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CULT: Overwintering in pots

I had several irises I nearly lost, plus one import from Tempo Two that went
into pots last year.  They have gone through the seasons here much healthier
than some of those in the garden.  I planted the rhizomes completely on top of
the mix, roots down into the soil, then filled with sand up to the top of the
rhizomes.  The plants look very healthy.

My soil is badly in need of modification--far too high a percentage of acid
clay and parent material rock, little organics, slow drainage.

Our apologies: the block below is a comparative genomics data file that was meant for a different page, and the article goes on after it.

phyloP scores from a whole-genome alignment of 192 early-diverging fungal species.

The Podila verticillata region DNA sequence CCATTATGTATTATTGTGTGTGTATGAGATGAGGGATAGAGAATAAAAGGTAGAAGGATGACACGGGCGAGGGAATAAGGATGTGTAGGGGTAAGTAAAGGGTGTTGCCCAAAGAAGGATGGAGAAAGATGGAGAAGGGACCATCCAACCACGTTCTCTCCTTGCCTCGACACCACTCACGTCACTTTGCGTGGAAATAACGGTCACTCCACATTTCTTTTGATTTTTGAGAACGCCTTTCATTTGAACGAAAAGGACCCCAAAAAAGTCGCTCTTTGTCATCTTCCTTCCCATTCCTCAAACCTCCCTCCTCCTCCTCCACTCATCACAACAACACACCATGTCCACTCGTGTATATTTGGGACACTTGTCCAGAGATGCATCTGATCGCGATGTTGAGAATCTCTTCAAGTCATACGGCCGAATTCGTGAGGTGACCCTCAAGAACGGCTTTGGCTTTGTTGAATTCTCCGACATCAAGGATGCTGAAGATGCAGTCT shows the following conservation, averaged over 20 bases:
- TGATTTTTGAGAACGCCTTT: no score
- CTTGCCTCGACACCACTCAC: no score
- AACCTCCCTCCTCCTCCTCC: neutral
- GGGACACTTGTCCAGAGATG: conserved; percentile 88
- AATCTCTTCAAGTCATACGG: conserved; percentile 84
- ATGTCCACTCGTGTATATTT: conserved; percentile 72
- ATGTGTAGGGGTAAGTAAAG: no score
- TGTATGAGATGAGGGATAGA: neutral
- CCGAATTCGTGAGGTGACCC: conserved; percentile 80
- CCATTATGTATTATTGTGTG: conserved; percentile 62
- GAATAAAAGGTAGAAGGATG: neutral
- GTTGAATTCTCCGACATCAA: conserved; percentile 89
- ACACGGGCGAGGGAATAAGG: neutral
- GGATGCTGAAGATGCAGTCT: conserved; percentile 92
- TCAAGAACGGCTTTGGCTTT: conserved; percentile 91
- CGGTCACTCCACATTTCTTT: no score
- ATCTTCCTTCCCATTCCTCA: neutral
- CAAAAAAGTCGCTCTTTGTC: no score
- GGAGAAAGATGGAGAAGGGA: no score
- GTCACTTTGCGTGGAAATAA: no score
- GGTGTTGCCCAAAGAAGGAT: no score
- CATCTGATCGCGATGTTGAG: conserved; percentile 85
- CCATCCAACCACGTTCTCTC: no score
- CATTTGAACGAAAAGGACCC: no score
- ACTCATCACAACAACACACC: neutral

Originally I was planting on ridges, but that didn't work so well last summer
with the three Hurricane remnants coming through with pounding rain in fair to
middlin' quantity in short order.  The soil on the ridges washed off.

Those planted in no-ridges, sloping bed fared better, but I've lost a couple
that may not be well adapted here.  Luminatas and zonals are new to me, and
the losses are all but one of this nature.  Getting things acclimated here in
transplants from Pacific coast to mountain continental, even though almost as
far south as Santa Barbara, sometimes take a year or so to settle down.

I was thinking of some pot culture on a few in a controlled soil--open
texture, lots of lime, organics and good aeration--would give those more
susceptible ones time to adapt.  The sand surface layer gives rapid drainage
away from the rhizome area, but allows the roots to go directly into a
fertile, nutrient rich medium.

Neil Mogensen  z 7  Reg 4  western NC mountains.

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